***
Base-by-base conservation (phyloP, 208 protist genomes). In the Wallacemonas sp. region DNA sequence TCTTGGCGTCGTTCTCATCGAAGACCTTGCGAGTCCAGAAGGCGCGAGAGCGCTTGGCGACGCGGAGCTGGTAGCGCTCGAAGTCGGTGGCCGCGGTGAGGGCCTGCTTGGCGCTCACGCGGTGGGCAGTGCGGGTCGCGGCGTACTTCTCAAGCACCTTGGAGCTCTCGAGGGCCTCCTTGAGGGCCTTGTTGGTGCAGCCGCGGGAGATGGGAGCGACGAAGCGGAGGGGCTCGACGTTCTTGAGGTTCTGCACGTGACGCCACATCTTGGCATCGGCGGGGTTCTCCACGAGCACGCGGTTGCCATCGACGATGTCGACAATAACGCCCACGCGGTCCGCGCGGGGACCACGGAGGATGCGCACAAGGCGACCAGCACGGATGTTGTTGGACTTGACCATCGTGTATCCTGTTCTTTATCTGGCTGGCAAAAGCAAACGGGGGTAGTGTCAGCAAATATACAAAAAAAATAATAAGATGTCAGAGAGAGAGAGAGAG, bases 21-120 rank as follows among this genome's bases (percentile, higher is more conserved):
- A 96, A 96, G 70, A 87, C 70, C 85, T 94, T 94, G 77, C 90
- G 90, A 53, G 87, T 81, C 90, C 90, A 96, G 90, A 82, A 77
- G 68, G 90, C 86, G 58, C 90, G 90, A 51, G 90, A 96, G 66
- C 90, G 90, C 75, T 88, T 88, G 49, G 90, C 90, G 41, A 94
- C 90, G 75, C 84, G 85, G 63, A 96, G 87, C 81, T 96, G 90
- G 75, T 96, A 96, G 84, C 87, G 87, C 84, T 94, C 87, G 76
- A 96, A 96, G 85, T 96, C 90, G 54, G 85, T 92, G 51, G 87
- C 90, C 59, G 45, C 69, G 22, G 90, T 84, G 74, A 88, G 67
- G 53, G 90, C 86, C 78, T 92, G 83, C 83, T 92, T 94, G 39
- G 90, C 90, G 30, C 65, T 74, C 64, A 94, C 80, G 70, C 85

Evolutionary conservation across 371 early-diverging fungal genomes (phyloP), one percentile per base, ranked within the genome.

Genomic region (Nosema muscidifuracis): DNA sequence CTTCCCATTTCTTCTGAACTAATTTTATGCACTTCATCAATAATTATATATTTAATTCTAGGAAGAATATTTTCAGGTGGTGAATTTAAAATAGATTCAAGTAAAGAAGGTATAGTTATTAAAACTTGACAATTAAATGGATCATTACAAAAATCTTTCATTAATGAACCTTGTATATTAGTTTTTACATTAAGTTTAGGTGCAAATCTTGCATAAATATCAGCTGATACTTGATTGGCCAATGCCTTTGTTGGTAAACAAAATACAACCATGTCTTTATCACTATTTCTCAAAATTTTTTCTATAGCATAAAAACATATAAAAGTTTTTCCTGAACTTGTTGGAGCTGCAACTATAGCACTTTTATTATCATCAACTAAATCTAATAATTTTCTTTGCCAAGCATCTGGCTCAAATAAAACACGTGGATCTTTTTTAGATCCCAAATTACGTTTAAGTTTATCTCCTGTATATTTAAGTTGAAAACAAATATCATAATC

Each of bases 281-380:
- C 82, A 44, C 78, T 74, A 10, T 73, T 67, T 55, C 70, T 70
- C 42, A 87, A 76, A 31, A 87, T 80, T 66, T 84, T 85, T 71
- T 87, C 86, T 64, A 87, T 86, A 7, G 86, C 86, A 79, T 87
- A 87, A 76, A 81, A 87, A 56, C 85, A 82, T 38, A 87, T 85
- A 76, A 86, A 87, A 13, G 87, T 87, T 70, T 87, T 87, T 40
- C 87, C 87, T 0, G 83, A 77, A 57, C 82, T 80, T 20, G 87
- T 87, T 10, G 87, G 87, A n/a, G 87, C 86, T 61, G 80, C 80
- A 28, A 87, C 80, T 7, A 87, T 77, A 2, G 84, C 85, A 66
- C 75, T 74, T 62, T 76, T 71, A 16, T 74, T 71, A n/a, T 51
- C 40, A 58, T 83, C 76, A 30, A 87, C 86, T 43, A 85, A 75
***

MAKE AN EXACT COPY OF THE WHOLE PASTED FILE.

Base-by-base conservation (phyloP, 208 protist genomes). In the Wallacemonas sp. region DNA sequence TCTTGGCGTCGTTCTCATCGAAGACCTTGCGAGTCCAGAAGGCGCGAGAGCGCTTGGCGACGCGGAGCTGGTAGCGCTCGAAGTCGGTGGCCGCGGTGAGGGCCTGCTTGGCGCTCACGCGGTGGGCAGTGCGGGTCGCGGCGTACTTCTCAAGCACCTTGGAGCTCTCGAGGGCCTCCTTGAGGGCCTTGTTGGTGCAGCCGCGGGAGATGGGAGCGACGAAGCGGAGGGGCTCGACGTTCTTGAGGTTCTGCACGTGACGCCACATCTTGGCATCGGCGGGGTTCTCCACGAGCACGCGGTTGCCATCGACGATGTCGACAATAACGCCCACGCGGTCCGCGCGGGGACCACGGAGGATGCGCACAAGGCGACCAGCACGGATGTTGTTGGACTTGACCATCGTGTATCCTGTTCTTTATCTGGCTGGCAAAAGCAAACGGGGGTAGTGTCAGCAAATATACAAAAAAAATAATAAGATGTCAGAGAGAGAGAGAGAG, bases 21-120 rank as follows among this genome's bases (percentile, higher is more conserved):
- A 96, A 96, G 70, A 87, C 70, C 85, T 94, T 94, G 77, C 90
- G 90, A 53, G 87, T 81, C 90, C 90, A 96, G 90, A 82, A 77
- G 68, G 90, C 86, G 58, C 90, G 90, A 51, G 90, A 96, G 66
- C 90, G 90, C 75, T 88, T 88, G 49, G 90, C 90, G 41, A 94
- C 90, G 75, C 84, G 85, G 63, A 96, G 87, C 81, T 96, G 90
- G 75, T 96, A 96, G 84, C 87, G 87, C 84, T 94, C 87, G 76
- A 96, A 96, G 85, T 96, C 90, G 54, G 85, T 92, G 51, G 87
- C 90, C 59, G 45, C 69, G 22, G 90, T 84, G 74, A 88, G 67
- G 53, G 90, C 86, C 78, T 92, G 83, C 83, T 92, T 94, G 39
- G 90, C 90, G 30, C 65, T 74, C 64, A 94, C 80, G 70, C 85

Evolutionary conservation across 371 early-diverging fungal genomes (phyloP), one percentile per base, ranked within the genome.

Genomic region (Nosema muscidifuracis): DNA sequence CTTCCCATTTCTTCTGAACTAATTTTATGCACTTCATCAATAATTATATATTTAATTCTAGGAAGAATATTTTCAGGTGGTGAATTTAAAATAGATTCAAGTAAAGAAGGTATAGTTATTAAAACTTGACAATTAAATGGATCATTACAAAAATCTTTCATTAATGAACCTTGTATATTAGTTTTTACATTAAGTTTAGGTGCAAATCTTGCATAAATATCAGCTGATACTTGATTGGCCAATGCCTTTGTTGGTAAACAAAATACAACCATGTCTTTATCACTATTTCTCAAAATTTTTTCTATAGCATAAAAACATATAAAAGTTTTTCCTGAACTTGTTGGAGCTGCAACTATAGCACTTTTATTATCATCAACTAAATCTAATAATTTTCTTTGCCAAGCATCTGGCTCAAATAAAACACGTGGATCTTTTTTAGATCCCAAATTACGTTTAAGTTTATCTCCTGTATATTTAAGTTGAAAACAAATATCATAATC

Each of bases 281-380:
- C 82, A 44, C 78, T 74, A 10, T 73, T 67, T 55, C 70, T 70
- C 42, A 87, A 76, A 31, A 87, T 80, T 66, T 84, T 85, T 71
- T 87, C 86, T 64, A 87, T 86, A 7, G 86, C 86, A 79, T 87
- A 87, A 76, A 81, A 87, A 56, C 85, A 82, T 38, A 87, T 85
- A 76, A 86, A 87, A 13, G 87, T 87, T 70, T 87, T 87, T 40
- C 87, C 87, T 0, G 83, A 77, A 57, C 82, T 80, T 20, G 87
- T 87, T 10, G 87, G 87, A n/a, G 87, C 86, T 61, G 80, C 80
- A 28, A 87, C 80, T 7, A 87, T 77, A 2, G 84, C 85, A 66
- C 75, T 74, T 62, T 76, T 71, A 16, T 74, T 71, A n/a, T 51
- C 40, A 58, T 83, C 76, A 30, A 87, C 86, T 43, A 85, A 75